Albarello, or storage jar, with vegetal and epigraphic decoration

On display

In the Islamic world albarelli, or storage jars, were produced in a range of shapes and sizes based on the kind of substance they were designed to contain. However, unlike those produced in the West, Islamic albarellos rarely bear inscriptions specifying the content.

Details

  • Title

    Albarello, or storage jar, with vegetal and epigraphic decoration

  • Associated place

    Syria (place of creation)
  • Date

    14th century (1301 - 1400)
  • Material and technique

    fritware, with underglaze painting in blue and black

  • Dimensions

    24.3 cm (height)
    15.1 cm (diameter)
    at foot 11 cm (diameter)
  • No. of items

    1

  • Credit line

    Gift of Gerald Reitlinger, 1978.

  • Museum location

    First floor | Gallery 31 | Islamic Middle East
  • Museum department

    Eastern Art

  • Accession no.

    EA1978.1683

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  • Handbook text

    ‘Albarello’ is the name given to the drug or pharmaceutical jars of waisted form which became popular in Italy from the fifteenth century onwards. Inscriptions on extant Italian albarelli show that their primary use was in spice stores or hospital pharmacies [2]. The immediate origin of the form was Islamic, and one of the earliest extant examples, from thirteenth century, now in the Ashmolean, is illustrated below [EA1956.178]. None of the surviving Islamic albarelli are inscribed, and the only piece of Islamic ceramic bearing the name of a substance [3] is a fourteenth century Syrian jar of a very different form.

    Hence, although they were almost certainly used for storage, it is impossible to be more precise about their likely contents. Ultimately the shape probably goes back to an Egyptian precious metal form of the Roman period. The Arabic inscription on the shoulder of this albarello makes no sense but appears to be derived from the inscriptions of good wishes so common on medieval Islamic objects (nos. 13-14 [EAX.1302 & EA1956.36]). The verticality of the albarello is emphasised by the stripes on the body, while the band around the lower body balances the horizontal bands necessitated by the shoulder and short neck. The finely-painted underglaze black and the washes of underglaze blue provide a delightful combination of precision and movement for the design as a whole.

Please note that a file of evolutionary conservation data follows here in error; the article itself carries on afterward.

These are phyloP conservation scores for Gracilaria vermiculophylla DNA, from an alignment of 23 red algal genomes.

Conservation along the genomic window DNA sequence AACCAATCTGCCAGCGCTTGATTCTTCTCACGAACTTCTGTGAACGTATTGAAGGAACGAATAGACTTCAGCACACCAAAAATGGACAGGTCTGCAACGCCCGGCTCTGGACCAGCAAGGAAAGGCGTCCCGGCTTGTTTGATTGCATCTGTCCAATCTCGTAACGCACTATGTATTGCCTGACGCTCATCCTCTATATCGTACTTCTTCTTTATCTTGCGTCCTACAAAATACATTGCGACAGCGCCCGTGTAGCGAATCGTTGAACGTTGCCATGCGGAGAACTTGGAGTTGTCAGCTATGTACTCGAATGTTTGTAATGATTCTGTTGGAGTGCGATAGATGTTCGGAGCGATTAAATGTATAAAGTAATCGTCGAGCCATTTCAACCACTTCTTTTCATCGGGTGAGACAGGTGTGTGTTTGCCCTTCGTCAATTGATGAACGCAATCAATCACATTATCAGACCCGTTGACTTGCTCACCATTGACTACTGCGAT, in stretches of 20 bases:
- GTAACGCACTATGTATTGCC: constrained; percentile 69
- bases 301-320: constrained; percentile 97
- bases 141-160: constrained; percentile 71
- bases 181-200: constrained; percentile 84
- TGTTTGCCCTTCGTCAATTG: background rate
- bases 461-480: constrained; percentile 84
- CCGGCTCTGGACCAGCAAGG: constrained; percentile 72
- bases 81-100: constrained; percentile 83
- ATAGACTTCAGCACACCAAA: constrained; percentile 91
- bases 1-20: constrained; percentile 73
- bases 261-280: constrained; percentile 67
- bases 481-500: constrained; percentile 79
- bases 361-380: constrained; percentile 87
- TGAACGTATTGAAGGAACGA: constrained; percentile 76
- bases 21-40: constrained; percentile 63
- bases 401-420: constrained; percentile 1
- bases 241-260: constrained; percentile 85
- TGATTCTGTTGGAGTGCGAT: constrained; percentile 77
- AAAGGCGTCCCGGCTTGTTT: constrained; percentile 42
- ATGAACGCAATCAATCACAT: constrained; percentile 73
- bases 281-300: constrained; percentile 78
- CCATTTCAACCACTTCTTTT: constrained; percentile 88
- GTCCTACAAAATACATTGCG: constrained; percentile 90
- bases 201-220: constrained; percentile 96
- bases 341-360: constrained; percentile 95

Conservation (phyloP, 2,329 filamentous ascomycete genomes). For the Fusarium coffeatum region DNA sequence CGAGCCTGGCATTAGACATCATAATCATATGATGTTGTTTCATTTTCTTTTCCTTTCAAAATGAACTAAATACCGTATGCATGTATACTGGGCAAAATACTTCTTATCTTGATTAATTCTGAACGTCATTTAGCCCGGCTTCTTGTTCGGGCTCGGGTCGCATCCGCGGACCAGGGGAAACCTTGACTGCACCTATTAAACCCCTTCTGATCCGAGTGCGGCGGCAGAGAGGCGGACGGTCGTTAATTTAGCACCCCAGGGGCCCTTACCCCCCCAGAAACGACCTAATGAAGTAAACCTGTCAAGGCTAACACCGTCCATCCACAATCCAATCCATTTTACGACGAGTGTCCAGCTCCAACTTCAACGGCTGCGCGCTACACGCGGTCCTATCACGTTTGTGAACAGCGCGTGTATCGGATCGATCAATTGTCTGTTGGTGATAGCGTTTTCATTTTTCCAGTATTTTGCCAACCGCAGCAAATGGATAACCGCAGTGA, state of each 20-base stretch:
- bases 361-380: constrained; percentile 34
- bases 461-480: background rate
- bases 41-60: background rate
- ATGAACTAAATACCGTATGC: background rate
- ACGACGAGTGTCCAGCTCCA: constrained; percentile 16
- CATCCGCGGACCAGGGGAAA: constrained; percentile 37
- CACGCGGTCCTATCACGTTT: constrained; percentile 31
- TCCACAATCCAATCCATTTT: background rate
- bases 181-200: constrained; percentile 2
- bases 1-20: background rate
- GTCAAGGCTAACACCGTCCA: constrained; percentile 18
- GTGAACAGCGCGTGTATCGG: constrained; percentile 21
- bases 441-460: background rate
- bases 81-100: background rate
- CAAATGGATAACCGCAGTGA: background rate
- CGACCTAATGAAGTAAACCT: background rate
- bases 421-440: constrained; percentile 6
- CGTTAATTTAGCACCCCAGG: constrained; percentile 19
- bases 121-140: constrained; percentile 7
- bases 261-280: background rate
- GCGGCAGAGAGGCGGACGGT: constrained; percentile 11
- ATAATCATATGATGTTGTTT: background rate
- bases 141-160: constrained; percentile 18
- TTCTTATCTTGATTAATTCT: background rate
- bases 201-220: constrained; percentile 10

[Footnotes:]
    2. Examples of Italian albarelli may be seen in the Ashmolean Museum's collection of Maiolica; see also T. Wilson, Maiolica [,] Ashmolean Museum (Oxford 1989) nos. 3 and 22.
    3. naufar, a water-lily, and hence a medical preparation from the plant, see Louisiana Revy 27 no. 3 March 1987 no. 142.

    In: Allan, James W., Islamic Ceramics, Ashmolean-Christie's Handbooks (Oxford: Ashmolean Museum, 1991)

Glossary of terms

fritware

underglaze painting

Further reading

Allan, James W., Islamic Ceramics, Ashmolean-Christie's Handbooks (Oxford: Ashmolean Museum, 1991), no. 26 on p. 44, illus. p. 45

Reference URL

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